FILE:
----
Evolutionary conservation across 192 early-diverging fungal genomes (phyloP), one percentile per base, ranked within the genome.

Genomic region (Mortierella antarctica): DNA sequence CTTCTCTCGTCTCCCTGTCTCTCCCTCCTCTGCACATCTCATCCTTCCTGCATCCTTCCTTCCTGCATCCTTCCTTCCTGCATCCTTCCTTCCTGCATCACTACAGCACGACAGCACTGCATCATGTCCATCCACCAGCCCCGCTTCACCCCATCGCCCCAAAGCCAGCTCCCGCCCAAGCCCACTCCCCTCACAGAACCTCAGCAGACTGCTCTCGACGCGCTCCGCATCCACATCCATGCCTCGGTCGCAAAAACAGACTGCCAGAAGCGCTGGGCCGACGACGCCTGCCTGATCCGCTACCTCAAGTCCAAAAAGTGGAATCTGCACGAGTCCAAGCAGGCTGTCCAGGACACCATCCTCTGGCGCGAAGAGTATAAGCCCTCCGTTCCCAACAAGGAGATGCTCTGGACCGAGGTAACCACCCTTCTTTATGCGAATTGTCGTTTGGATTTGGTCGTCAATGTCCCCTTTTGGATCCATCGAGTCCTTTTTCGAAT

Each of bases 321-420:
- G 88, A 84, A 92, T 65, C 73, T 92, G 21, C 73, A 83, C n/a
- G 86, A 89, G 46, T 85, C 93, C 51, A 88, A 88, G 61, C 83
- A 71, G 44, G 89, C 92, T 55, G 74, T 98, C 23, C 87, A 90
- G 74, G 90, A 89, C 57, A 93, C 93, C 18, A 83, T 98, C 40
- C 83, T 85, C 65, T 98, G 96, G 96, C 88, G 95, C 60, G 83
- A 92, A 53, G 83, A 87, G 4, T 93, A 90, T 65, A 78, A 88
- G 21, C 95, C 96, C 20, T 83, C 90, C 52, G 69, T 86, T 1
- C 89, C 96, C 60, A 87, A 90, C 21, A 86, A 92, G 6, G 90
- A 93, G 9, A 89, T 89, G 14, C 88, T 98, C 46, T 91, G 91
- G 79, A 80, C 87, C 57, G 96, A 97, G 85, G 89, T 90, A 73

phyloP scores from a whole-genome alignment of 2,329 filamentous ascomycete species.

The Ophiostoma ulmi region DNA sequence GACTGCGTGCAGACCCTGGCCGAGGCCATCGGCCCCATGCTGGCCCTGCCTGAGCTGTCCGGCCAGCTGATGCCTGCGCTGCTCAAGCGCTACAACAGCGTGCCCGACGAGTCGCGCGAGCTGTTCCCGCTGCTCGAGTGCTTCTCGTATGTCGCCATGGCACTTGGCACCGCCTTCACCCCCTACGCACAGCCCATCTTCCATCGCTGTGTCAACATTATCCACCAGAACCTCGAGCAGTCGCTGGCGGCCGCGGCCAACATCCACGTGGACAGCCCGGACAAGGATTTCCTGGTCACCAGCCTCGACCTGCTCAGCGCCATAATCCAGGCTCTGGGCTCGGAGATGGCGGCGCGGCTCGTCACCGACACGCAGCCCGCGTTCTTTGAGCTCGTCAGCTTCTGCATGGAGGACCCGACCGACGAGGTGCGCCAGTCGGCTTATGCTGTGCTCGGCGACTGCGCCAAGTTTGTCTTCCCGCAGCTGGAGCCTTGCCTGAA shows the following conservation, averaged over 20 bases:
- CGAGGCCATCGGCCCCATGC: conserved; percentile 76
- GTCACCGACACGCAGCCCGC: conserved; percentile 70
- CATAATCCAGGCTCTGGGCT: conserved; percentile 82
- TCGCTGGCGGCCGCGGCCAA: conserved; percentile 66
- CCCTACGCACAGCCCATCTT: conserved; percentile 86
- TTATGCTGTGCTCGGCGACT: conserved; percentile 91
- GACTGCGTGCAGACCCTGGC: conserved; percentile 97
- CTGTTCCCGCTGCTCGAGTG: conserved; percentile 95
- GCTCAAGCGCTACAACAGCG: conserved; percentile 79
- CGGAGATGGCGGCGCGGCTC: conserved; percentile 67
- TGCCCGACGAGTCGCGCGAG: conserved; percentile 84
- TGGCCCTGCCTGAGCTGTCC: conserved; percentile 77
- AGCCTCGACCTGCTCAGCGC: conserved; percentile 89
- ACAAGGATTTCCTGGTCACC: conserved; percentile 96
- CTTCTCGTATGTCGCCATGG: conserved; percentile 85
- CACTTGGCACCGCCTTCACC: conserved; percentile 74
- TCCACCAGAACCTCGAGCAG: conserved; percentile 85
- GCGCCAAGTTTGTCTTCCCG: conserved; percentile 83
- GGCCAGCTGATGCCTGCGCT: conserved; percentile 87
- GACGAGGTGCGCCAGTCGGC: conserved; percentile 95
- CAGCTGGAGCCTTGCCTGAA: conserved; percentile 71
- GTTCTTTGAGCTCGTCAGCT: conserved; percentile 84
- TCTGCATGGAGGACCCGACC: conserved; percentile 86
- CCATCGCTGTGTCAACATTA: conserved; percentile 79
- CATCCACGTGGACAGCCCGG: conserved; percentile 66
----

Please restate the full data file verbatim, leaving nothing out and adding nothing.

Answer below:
Evolutionary conservation across 192 early-diverging fungal genomes (phyloP), one percentile per base, ranked within the genome.

Genomic region (Mortierella antarctica): DNA sequence CTTCTCTCGTCTCCCTGTCTCTCCCTCCTCTGCACATCTCATCCTTCCTGCATCCTTCCTTCCTGCATCCTTCCTTCCTGCATCCTTCCTTCCTGCATCACTACAGCACGACAGCACTGCATCATGTCCATCCACCAGCCCCGCTTCACCCCATCGCCCCAAAGCCAGCTCCCGCCCAAGCCCACTCCCCTCACAGAACCTCAGCAGACTGCTCTCGACGCGCTCCGCATCCACATCCATGCCTCGGTCGCAAAAACAGACTGCCAGAAGCGCTGGGCCGACGACGCCTGCCTGATCCGCTACCTCAAGTCCAAAAAGTGGAATCTGCACGAGTCCAAGCAGGCTGTCCAGGACACCATCCTCTGGCGCGAAGAGTATAAGCCCTCCGTTCCCAACAAGGAGATGCTCTGGACCGAGGTAACCACCCTTCTTTATGCGAATTGTCGTTTGGATTTGGTCGTCAATGTCCCCTTTTGGATCCATCGAGTCCTTTTTCGAAT

Each of bases 321-420:
- G 88, A 84, A 92, T 65, C 73, T 92, G 21, C 73, A 83, C n/a
- G 86, A 89, G 46, T 85, C 93, C 51, A 88, A 88, G 61, C 83
- A 71, G 44, G 89, C 92, T 55, G 74, T 98, C 23, C 87, A 90
- G 74, G 90, A 89, C 57, A 93, C 93, C 18, A 83, T 98, C 40
- C 83, T 85, C 65, T 98, G 96, G 96, C 88, G 95, C 60, G 83
- A 92, A 53, G 83, A 87, G 4, T 93, A 90, T 65, A 78, A 88
- G 21, C 95, C 96, C 20, T 83, C 90, C 52, G 69, T 86, T 1
- C 89, C 96, C 60, A 87, A 90, C 21, A 86, A 92, G 6, G 90
- A 93, G 9, A 89, T 89, G 14, C 88, T 98, C 46, T 91, G 91
- G 79, A 80, C 87, C 57, G 96, A 97, G 85, G 89, T 90, A 73

phyloP scores from a whole-genome alignment of 2,329 filamentous ascomycete species.

The Ophiostoma ulmi region DNA sequence GACTGCGTGCAGACCCTGGCCGAGGCCATCGGCCCCATGCTGGCCCTGCCTGAGCTGTCCGGCCAGCTGATGCCTGCGCTGCTCAAGCGCTACAACAGCGTGCCCGACGAGTCGCGCGAGCTGTTCCCGCTGCTCGAGTGCTTCTCGTATGTCGCCATGGCACTTGGCACCGCCTTCACCCCCTACGCACAGCCCATCTTCCATCGCTGTGTCAACATTATCCACCAGAACCTCGAGCAGTCGCTGGCGGCCGCGGCCAACATCCACGTGGACAGCCCGGACAAGGATTTCCTGGTCACCAGCCTCGACCTGCTCAGCGCCATAATCCAGGCTCTGGGCTCGGAGATGGCGGCGCGGCTCGTCACCGACACGCAGCCCGCGTTCTTTGAGCTCGTCAGCTTCTGCATGGAGGACCCGACCGACGAGGTGCGCCAGTCGGCTTATGCTGTGCTCGGCGACTGCGCCAAGTTTGTCTTCCCGCAGCTGGAGCCTTGCCTGAA shows the following conservation, averaged over 20 bases:
- CGAGGCCATCGGCCCCATGC: conserved; percentile 76
- GTCACCGACACGCAGCCCGC: conserved; percentile 70
- CATAATCCAGGCTCTGGGCT: conserved; percentile 82
- TCGCTGGCGGCCGCGGCCAA: conserved; percentile 66
- CCCTACGCACAGCCCATCTT: conserved; percentile 86
- TTATGCTGTGCTCGGCGACT: conserved; percentile 91
- GACTGCGTGCAGACCCTGGC: conserved; percentile 97
- CTGTTCCCGCTGCTCGAGTG: conserved; percentile 95
- GCTCAAGCGCTACAACAGCG: conserved; percentile 79
- CGGAGATGGCGGCGCGGCTC: conserved; percentile 67
- TGCCCGACGAGTCGCGCGAG: conserved; percentile 84
- TGGCCCTGCCTGAGCTGTCC: conserved; percentile 77
- AGCCTCGACCTGCTCAGCGC: conserved; percentile 89
- ACAAGGATTTCCTGGTCACC: conserved; percentile 96
- CTTCTCGTATGTCGCCATGG: conserved; percentile 85
- CACTTGGCACCGCCTTCACC: conserved; percentile 74
- TCCACCAGAACCTCGAGCAG: conserved; percentile 85
- GCGCCAAGTTTGTCTTCCCG: conserved; percentile 83
- GGCCAGCTGATGCCTGCGCT: conserved; percentile 87
- GACGAGGTGCGCCAGTCGGC: conserved; percentile 95
- CAGCTGGAGCCTTGCCTGAA: conserved; percentile 71
- GTTCTTTGAGCTCGTCAGCT: conserved; percentile 84
- TCTGCATGGAGGACCCGACC: conserved; percentile 86
- CCATCGCTGTGTCAACATTA: conserved; percentile 79
- CATCCACGTGGACAGCCCGG: conserved; percentile 66